Are you an independent contractor, working in the new “gig” economy? Are you worried about what happens if you are injured at work?
If you’re not, you should be.
Every day, more and more people are working as independent contractors and not as employees. They don’t receive the same benefits as employees. As a matter of fact, they often do not receive any benefits.
Workers’ compensation is one of them. It doesn’t apply to gig workers, only to employees. So if you are an independent contractor and are injured on the job, what can you do?
You do have options available. Keep reading to learn more about independent contractors and workers’ compensation.
What is the Difference Between an Employee and an Independent Contractor?
An employee is a person who works for an employer and receives an hourly or salaried wage. The employer is required to provide benefits, including workers’ compensation coverage and overtime. An employee only works for one employer.
That employer has a high degree of control over their work. They tell an employee what their job is, where to do the job, when they will work, and how they will do the work. They provide the equipment for the employee to do their work.
Meanwhile, an independent contractor has a great deal more control over their work. They are usually paid by the job, not the hour. They agree with an employer to do a certain job and complete it by a specific deadline. They have control over where, how, and when they do the work.
They can usually choose their own working hours and take as much vacation time as they wish. But they also much provide their own health insurance and benefits. And, if they are injured on the job, there is no one else to foot the bill.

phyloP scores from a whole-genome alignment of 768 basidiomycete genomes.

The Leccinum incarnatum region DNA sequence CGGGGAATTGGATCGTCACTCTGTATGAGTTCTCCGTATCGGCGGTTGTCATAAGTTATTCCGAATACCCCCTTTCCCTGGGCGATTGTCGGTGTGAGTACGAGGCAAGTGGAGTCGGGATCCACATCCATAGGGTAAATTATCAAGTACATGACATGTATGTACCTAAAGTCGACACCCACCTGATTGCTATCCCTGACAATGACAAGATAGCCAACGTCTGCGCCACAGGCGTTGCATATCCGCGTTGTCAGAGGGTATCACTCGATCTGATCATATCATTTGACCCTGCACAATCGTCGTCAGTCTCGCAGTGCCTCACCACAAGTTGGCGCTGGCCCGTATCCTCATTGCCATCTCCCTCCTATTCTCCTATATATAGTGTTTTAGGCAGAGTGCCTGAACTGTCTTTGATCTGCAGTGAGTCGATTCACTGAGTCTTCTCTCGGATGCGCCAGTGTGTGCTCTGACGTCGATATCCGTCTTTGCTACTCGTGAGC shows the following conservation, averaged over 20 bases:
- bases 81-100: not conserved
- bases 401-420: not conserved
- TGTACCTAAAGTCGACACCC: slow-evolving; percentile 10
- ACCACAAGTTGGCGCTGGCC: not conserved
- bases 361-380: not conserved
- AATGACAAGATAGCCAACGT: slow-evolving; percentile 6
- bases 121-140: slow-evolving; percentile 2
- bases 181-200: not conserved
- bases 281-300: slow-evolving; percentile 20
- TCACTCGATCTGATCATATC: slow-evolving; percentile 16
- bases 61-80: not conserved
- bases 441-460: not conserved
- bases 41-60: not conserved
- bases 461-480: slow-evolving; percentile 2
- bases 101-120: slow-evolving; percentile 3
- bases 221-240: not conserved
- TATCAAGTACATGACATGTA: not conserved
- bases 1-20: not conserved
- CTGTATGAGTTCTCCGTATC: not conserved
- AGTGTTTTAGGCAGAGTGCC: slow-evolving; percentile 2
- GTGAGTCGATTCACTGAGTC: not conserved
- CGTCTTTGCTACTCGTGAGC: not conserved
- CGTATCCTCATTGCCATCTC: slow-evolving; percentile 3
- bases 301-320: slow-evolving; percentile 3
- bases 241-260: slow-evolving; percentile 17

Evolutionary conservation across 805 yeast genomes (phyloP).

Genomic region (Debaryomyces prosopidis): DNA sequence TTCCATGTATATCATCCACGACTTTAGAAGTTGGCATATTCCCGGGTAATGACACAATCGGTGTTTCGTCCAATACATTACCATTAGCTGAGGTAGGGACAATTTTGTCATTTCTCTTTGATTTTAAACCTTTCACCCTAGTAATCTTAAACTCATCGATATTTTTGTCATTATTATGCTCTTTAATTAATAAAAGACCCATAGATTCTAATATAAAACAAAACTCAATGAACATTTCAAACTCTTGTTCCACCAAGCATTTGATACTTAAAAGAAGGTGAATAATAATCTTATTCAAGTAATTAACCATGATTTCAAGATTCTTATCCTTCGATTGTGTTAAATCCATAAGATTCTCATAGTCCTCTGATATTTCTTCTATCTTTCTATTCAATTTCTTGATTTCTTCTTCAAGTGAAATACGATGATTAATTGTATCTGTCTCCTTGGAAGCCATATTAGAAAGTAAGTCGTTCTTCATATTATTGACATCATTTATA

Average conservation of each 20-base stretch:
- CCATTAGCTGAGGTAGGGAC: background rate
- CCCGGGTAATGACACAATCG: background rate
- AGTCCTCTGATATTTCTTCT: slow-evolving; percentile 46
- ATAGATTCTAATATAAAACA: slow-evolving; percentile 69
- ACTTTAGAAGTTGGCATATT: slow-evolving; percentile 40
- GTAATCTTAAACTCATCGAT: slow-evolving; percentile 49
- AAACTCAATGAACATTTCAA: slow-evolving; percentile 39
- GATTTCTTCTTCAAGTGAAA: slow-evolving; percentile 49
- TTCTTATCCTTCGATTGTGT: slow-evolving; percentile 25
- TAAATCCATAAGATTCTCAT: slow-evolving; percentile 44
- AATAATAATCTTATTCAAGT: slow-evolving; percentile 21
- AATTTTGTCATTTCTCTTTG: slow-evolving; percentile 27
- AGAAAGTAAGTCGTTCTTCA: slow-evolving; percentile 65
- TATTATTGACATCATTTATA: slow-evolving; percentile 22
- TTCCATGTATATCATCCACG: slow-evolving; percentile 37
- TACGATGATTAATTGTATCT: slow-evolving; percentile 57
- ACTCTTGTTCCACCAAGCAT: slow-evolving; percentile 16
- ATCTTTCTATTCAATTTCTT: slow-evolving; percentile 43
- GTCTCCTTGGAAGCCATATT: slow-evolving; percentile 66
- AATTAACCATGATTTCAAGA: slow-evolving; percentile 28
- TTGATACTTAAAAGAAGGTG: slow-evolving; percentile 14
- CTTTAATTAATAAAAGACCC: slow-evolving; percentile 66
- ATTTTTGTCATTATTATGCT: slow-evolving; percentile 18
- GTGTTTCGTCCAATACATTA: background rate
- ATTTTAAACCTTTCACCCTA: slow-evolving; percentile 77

Independent contractors provide their own equipment for the work they do. And, they often work for multiple companies. Companies do not have to offer benefits such as health insurance, paid sick leave, overtime, or workers’ compensation to Independent contractors.
Sometimes, employers deliberately misclassify an employee as an independent contractor to avoid paying taxes and offering benefits. But determining a worker’s status is not done simply by what an employer calls them.
Most states have very specific guidelines differentiating between an employee and an independent contractor. A court would look at the relationship between the company and the worker. It would consider how independent the worker is or if the employer facilitates many of the decisions of how and when the work is completed.
If a person is deliberately misclassified as an independent contractor instead of an employee, the company may face penalties from the State.
What Is Workers’ Compensation?
Worker’s compensation is insurance that provides coverage for injuries that happen to an employee as a result of their work. Workers’ comp benefits may cover medical costs, services needed to return to work, and reimbursement for lost wages.
To receive workers’ compensation benefits, you must be an employee who has a work-related injury or illness. Your employer must carry workers’ compensation insurance. And, you must report the injury and file a claim by your state’s reporting deadline.
There are some exemptions if you are a domestic, farm, seasonal, or temporary worker. You will want to check the laws in your state to see if these exemptions apply to you.
Workers’ Compensation for Independent Contractors vs. Employees
If an employee is injured on the job, they are covered by workers’ compensation. In exchange, the employee agrees not to pursue a personal injury lawsuit because the employer is providing workers’ comp. This protects the employee and saves the employer money.
An employee is able to file a worker’s comp claim regardless of how the injury happens. The employer does not need to be negligent or do anything to cause the injury. If someone is injured at work, they are eligible to have workers’ compensation. This covers any medical care and provides disability income for any time they are unable to work.
When they file a workers’ comp claim as an employee, they receive medical coverage and a portion of their lost wages. If they don’t feel like they have received enough, they can get in touch with a disability lawyer and bring a claim against the workers’ compensation insurance carrier.